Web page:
Photo by schmich

Recently there has been a lot of digital ink spilled here on the subject of gas taxes and the 18th amendment. Outgoing Governor Christine Gregoire has proposed a wholesale motor vehicle fuel excise tax to help pay for school buses. This times article focuses mostly who would pay the tax, consumers or producers*, and whether or not it’s a good idea to use the gas tax to pay for school buses when there are other transportation needs.

I don’t have especially strong opinions on whether school buses should be funded with the gas tax. However, one topic the times article does not mention is the 18th amendment. Nor do any of the other other discussions of the idea. I asked the Governor’s Office if they have considered whether this proposal would violate the 18th amendment. They said they had considered it, and decided the proposal likely would not. Now, whole sale motor vehicle fuel excise taxes are pretty much exactly the sort of taxes the 18th amendment is about: “all excise taxes collected by the State of Washington on the sale, distribution or use of motor vehicle fuel. It does follow that if gas taxes can pay for school buses, then gas taxes can pay for virtually any transportation project. Both Metro buses and Link carry Seattle public school children, for example.

Now I don’t think this will pass the two-thirds requirements in the state legislature, so we probably will never know whether this would have actually been constitutional. But my point is there are a lot of ways pass this 18th amendment hurdle, and there’s starting to be some talk of raising new revenues from a gas tax. Let’s see if we can get some of that money for transit.

* This is an econ 101 question, and the answer is both, but the degree depends on the price elasticity of demand.

75 Replies to “The Gas Tax and (School) Buses”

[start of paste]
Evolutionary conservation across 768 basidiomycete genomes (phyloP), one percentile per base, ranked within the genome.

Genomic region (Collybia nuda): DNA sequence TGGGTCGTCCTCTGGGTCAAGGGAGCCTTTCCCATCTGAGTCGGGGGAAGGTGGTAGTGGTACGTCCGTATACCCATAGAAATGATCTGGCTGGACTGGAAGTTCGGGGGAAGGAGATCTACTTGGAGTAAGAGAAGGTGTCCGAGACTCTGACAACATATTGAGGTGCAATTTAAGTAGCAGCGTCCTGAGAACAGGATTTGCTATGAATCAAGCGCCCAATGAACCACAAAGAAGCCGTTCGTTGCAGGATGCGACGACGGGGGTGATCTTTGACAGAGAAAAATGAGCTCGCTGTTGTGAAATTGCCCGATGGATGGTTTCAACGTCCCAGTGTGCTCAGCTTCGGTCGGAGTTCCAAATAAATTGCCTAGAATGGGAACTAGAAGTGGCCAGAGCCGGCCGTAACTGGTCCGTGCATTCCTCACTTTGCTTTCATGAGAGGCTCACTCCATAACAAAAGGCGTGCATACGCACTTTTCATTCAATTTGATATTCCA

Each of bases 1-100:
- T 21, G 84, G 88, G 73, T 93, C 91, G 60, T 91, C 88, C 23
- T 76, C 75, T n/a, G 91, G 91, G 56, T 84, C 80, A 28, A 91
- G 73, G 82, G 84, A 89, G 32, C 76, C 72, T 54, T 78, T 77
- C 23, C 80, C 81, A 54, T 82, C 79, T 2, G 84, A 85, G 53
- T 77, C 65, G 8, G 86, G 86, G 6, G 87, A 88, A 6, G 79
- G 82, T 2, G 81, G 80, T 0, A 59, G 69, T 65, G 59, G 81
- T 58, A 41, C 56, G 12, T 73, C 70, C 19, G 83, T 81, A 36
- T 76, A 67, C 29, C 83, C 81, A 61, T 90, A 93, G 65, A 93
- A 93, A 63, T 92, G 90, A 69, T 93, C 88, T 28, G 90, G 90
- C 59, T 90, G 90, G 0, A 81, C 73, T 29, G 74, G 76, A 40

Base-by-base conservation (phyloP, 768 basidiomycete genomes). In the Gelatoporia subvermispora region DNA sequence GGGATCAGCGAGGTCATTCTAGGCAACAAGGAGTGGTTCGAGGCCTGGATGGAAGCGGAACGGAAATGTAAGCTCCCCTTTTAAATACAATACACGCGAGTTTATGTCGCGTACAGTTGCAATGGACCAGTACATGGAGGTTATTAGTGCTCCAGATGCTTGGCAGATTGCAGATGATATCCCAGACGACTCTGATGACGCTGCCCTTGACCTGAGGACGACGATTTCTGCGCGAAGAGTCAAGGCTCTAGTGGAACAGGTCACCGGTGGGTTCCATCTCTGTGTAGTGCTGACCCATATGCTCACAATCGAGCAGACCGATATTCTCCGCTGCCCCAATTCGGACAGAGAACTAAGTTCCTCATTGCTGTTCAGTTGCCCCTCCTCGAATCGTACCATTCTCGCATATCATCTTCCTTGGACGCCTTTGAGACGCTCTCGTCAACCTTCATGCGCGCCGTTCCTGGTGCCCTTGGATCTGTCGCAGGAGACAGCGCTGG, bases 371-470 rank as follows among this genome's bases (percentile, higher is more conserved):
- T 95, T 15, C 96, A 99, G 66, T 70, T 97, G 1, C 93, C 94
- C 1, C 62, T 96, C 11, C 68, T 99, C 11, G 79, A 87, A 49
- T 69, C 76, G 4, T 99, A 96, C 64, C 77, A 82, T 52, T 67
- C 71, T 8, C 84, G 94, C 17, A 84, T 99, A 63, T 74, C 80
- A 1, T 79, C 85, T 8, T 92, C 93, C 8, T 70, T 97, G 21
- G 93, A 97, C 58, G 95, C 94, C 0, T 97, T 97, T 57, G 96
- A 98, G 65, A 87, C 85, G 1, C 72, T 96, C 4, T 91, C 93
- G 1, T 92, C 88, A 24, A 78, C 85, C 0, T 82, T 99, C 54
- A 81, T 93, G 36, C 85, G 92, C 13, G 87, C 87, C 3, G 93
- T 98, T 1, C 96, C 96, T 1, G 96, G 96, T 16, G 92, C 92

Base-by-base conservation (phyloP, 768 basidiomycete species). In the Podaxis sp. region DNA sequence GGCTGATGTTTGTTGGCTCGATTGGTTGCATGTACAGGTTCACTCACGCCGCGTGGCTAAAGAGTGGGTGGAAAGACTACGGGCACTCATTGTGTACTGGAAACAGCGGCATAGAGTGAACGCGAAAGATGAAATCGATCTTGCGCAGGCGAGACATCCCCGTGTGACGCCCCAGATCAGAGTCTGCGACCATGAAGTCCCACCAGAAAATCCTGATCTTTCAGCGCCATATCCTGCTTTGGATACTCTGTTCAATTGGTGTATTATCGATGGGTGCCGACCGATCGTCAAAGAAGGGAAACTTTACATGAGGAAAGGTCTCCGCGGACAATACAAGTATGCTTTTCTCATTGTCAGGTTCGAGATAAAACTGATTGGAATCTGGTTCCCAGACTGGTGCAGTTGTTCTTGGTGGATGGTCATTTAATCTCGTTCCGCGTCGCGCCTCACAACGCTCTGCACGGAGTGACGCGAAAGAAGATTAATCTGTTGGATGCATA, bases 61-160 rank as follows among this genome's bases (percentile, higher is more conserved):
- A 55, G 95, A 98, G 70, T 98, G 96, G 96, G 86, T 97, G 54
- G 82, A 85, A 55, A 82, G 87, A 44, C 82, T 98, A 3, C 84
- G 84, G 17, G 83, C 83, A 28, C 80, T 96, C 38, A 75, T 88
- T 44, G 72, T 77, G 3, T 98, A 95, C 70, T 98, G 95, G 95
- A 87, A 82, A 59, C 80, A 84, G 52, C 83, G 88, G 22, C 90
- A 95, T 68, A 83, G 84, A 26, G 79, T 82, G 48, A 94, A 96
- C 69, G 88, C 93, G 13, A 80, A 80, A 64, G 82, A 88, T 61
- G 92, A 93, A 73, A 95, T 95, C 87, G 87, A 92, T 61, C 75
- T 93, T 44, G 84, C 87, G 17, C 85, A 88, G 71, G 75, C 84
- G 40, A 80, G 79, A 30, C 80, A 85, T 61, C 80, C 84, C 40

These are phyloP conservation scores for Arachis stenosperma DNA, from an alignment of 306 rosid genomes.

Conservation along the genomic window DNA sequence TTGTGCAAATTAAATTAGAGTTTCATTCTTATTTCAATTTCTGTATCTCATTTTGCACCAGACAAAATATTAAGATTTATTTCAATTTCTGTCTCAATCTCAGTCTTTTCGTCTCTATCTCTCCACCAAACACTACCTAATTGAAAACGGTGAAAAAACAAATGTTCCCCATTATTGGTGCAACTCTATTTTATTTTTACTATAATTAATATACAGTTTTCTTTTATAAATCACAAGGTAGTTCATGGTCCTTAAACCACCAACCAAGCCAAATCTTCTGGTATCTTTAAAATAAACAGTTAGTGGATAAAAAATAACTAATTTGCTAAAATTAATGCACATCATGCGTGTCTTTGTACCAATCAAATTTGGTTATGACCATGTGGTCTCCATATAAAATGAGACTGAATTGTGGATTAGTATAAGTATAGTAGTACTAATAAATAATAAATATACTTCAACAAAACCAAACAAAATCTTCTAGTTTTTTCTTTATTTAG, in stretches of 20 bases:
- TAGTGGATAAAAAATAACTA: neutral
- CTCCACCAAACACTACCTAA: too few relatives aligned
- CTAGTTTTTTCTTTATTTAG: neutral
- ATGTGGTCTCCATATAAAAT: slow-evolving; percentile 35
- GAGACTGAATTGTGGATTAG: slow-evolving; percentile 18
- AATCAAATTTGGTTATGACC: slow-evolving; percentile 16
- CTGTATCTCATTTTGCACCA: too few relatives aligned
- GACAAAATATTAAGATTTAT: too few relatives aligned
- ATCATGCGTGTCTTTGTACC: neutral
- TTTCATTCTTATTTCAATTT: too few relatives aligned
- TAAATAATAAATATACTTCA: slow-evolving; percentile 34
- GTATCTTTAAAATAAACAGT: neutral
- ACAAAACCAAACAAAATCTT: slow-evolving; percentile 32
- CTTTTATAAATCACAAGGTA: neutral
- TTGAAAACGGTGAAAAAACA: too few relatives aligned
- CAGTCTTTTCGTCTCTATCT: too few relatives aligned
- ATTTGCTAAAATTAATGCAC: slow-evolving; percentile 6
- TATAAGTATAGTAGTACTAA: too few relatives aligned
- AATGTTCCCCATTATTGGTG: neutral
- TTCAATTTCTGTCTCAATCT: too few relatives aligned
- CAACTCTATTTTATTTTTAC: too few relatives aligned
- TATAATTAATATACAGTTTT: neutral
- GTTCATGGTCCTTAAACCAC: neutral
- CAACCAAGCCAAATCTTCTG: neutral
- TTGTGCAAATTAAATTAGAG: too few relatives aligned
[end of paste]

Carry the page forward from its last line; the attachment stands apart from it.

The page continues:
1. And gasoline is often used as an example of an inelastic good. So most of the tax burden would fall on the consumer.

    1. Gasoline is a nice academic example of an inelastic good, but it’s far from one in practice. The reality is people actually do change their practices when gasoline prices rise.

      1. yes, drastic things are known to happen when the price of gas rises dramatically. People drive less. They shop closer to home, they think twice about when and where to travel. They move closer to their work or school. They start using public transit when the would not otherwise consider it. Houses on the outer fringe become worth less.

        But I’m glad someone has brought up the idea of elasticity because it needs to be talked about in the context of housing supply and it is perhaps a key as to why the argument to eliminate zoning laws in a bid to increase housing supply may not hold that much water as a solution.

        There are at present 18+ million un-occupied dwelling units in this country and on any given night, there are 700-800 thousand homeless people. That is a Supply/demand mismatch if ever there was one.

      2. Gasoline is a good for which the concepts of “short term elasticity” and “long term elasticity” were invented. Gasoline use is inelastic in the short term, highly elastic in the long term.

        I tend to think that Econ is in its infancy, because its tools don’t handle stuff like this well.

  2. If a school district or public transit agency gets an exemption from paying the fuel tax, then they shouldn’t benefit from the fuel tax. In other words, they shouldn’t get money from the fuel tax to buy new vehicles.

    1. I’m guessing 95% of school buses putter along at 30 mph on residential roads.

      Is there a better way to transport kids to school than diesel engines, given their function?

      1. Well, I would argue it’s a perfect case for battery-electric buses. Sadly nobody’s building them yet.

        Recharge the batteries every night and every mid-day. Fast acceleration and deceleration. Zero emissions in residential districts. Low speeds means low energy use — 30 mph is almost optimal for energy efficiency in an electric car.

      1. Thank you. What point is having someone pay into a pot only to disburse it back to them. The exemption and subsidy go hand in hand.

      2. The purpose of taxing fuel used by school districts or transit agencies would be to encourage the school district to get more fuel-efficient buses, switch to electric buses, etc.

        This would not be necessary if the bus purchase were made by literally the same government which collects the fuel tax — for instance, in New Jersey the entire state’s transit operations are directly part of the state government, which also collects the gas tax.

        But that isn’t how it works in Washington State. So it may make more sense to tax the fuel purchases and increase direct state subsidies to local districts — it encourages them to make fuel-efficient choices.

        Now, there’s a reason fuel for *trains* is tax-exempt — we’re trying to encourage people to switch to trains. You could make the same argument for buses: make fuel tax-exempt for buses simply to give bus operations an edge against cars.